If you haven’t been paying attention to rubbernecking reports on the most recent “GOP civil war,” because you’ve been paying attention to more important stories like the DoJ targeted-killing white paper or the disastrous retooling of once-promising NBC sitcom “Up All Night,” here’s what you’ve missed: A couple of well-funded conservative groups made a big deal about being mad at a new well-funded conservative group, giving all the groups involved a wonderful new sales pitch for their fundraising efforts.
Most stories are presenting the fight as a war for the soul of the Republican Party, with sellout pragmatist Karl Rove and his “Conservative Victory Project” on one side and the purist conservative groups like the Club for Growth on the other. In a radio interview, a CVP spokesperson referred to venerable conservative huckster Brent Bozell as a “hater,” which led to a very overwrought open letter signed by two dozen huge conservative movement players, from Frank Gaffney to Ginni Thomas, demanding the spokesperson’s firing.
This isn’t actually an ideological battle. It’s mainly an argument about strategy. Karl Rove is savvier than most of the people he’s warring with. He’s in many respects the best friend the conservative movement could have, if they actually listened to him: Rove’s “pragmatism” means electing as many Republicans as possible, so that the conservative movement can implement its conservative agenda. Rove knows that moderate Republican elected officials give true conservatives power. Rove’s CVP is going to attempt to aid electable Republican Senate candidates in party primaries, to avoid Todd Akin situations. The Club for Growth exists to push already-elected Republicans to the right, by threatening to fund primaries against them. The groups don’t necessarily have to be at odds: The Club for Growth’s model has effectively kept the Senate in the hands of the Democrats. It’s also, in its defense, pushed the party, and Congress, closer to a purer conservatism.
Karl Rove is smarter and more accomplished than most of the people who signed this letter, if we’re talking electoral politics. If we’re talking list-building and fundraising, though, you can’t do much better than these signatories, most of whom belong to think tanks or publications or “activist groups” of very questionable influence. These are people who’ve spent years perfecting a scheme in which conservative people send them money, for accomplishing next to nothing to advance conservatism.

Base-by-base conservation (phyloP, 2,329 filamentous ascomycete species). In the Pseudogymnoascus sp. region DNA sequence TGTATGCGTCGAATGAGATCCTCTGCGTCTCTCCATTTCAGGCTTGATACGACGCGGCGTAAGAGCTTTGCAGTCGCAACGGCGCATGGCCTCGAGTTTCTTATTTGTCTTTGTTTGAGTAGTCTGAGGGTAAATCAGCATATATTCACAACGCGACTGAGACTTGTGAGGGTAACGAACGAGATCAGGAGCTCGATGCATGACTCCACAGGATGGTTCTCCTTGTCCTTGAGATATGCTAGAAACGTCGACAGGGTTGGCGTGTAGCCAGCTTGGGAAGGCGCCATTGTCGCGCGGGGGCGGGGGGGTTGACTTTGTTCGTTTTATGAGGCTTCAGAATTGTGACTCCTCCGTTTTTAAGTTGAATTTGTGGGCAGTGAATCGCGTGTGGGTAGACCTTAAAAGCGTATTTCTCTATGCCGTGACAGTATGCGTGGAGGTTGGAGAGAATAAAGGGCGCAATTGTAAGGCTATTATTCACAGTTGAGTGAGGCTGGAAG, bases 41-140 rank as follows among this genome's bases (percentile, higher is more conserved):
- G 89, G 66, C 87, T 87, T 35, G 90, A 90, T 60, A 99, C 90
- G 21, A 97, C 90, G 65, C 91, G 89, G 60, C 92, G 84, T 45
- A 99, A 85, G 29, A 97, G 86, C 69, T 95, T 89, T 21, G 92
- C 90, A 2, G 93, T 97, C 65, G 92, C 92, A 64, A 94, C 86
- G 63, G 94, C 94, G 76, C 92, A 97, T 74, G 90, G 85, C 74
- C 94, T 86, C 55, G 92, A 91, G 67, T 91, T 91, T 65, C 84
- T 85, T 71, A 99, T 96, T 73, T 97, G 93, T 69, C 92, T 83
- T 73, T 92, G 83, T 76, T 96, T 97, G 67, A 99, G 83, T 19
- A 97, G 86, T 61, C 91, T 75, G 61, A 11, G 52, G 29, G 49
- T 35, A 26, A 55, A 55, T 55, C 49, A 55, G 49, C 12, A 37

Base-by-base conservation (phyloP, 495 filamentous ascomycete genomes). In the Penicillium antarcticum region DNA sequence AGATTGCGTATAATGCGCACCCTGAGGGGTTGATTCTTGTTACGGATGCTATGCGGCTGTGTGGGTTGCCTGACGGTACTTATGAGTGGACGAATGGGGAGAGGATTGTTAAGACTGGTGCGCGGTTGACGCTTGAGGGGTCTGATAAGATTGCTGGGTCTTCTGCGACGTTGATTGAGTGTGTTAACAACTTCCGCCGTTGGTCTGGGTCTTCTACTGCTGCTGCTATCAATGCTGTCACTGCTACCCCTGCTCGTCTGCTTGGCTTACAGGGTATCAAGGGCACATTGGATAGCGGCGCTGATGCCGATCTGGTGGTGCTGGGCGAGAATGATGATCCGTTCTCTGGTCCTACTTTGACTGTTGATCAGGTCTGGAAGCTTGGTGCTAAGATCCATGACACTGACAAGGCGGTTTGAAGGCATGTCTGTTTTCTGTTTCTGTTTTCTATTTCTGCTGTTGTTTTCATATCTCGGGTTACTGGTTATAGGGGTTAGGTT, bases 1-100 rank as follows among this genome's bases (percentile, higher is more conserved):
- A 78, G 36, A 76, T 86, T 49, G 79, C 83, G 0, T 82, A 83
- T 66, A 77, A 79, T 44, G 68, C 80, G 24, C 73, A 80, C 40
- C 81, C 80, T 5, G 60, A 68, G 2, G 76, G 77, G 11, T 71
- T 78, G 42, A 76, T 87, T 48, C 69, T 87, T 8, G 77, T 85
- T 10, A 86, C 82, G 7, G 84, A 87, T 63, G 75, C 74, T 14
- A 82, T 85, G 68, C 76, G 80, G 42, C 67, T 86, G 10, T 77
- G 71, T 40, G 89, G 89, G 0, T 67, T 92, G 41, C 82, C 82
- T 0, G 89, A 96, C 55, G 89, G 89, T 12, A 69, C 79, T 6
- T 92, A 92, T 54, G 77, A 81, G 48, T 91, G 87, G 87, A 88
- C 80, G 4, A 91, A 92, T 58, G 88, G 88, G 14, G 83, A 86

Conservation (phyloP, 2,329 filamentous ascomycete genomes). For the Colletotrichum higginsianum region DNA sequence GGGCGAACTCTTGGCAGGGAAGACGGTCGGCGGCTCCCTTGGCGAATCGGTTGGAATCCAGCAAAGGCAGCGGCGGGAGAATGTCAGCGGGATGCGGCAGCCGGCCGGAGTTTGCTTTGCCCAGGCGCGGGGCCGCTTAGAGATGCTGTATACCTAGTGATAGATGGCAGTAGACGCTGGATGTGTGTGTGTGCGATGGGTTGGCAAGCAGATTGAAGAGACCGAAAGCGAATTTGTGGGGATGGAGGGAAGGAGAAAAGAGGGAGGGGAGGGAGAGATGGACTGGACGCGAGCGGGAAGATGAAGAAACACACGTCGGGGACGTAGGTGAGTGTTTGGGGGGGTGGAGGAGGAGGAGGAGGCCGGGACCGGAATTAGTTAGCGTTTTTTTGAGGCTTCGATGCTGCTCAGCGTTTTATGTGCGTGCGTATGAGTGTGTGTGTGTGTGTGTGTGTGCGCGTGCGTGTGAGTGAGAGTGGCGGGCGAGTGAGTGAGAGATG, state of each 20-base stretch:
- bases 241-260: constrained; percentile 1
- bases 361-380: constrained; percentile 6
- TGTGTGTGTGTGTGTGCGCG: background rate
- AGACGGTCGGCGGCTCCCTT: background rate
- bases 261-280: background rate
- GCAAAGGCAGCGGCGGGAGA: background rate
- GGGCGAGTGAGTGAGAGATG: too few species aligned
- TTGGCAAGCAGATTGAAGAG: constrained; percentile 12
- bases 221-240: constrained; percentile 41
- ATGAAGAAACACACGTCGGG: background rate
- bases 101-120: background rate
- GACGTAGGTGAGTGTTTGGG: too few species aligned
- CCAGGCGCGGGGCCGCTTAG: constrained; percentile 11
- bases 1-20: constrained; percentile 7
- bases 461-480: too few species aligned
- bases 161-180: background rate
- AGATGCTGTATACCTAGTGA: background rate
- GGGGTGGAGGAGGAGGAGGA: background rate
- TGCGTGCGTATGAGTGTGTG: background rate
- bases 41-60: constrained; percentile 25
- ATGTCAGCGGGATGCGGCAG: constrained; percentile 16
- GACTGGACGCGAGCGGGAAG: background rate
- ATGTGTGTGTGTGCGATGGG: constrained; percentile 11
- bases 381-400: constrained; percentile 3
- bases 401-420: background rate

The conservative movement is a massive and elaborate moneymaking venture. Numerous nonprofits exist almost solely to raise money, which they spend on their own salaries and, obviously, more fundraising. A conservative civil war is great for business. Karl Rove throwing money at “electable” Republicans is a wonderful opportunity for people to raise money for groups that promise to elect crazies. More primary campaigns means more jobs for consultants. More third-party groups fighting for the soul of the party means more desperate pitches to gullible millionaires and billionaires. Plus more crappy books sold in bulk to conservative book clubs!
Rove’s super PAC and dark money nonprofit spent more than $300 million losing the last election. He obviously intends to raise even more money over the next two cycles. And the more his ostensible competitors will raise, which is why they all sound suspiciously like cartoon Tex Avery wolves audibly salivating in their quotes for this Politico story:
[FreedomWorks] CEO Matt Kibbe welcomed the prospect of squaring off against the Conservative Victory Project, asserting, “The guys who fund groups like Rove’s want to re-establish that they’re in charge, but they just don’t understand the inevitable decentralization and democratization of politics.”
And Club for Growth President Chris Chocola added that Rove and Law have gotten CFG donors’ attention and “may energize the groups that they view as ‘the problem.’”
He said, “When you think about a Republican primary, and you think about a principled conservative versus a moderate Republican — well, our model wins more often.”
Family Research Council President Tony Perkins said his group will focus on a few races — primarily in the Senate. He said it’s just as well that “the moderate Republicans who have been involved in these primaries behind the scenes [are] making it clear that they intend to engage in primaries and defeat conservatives.”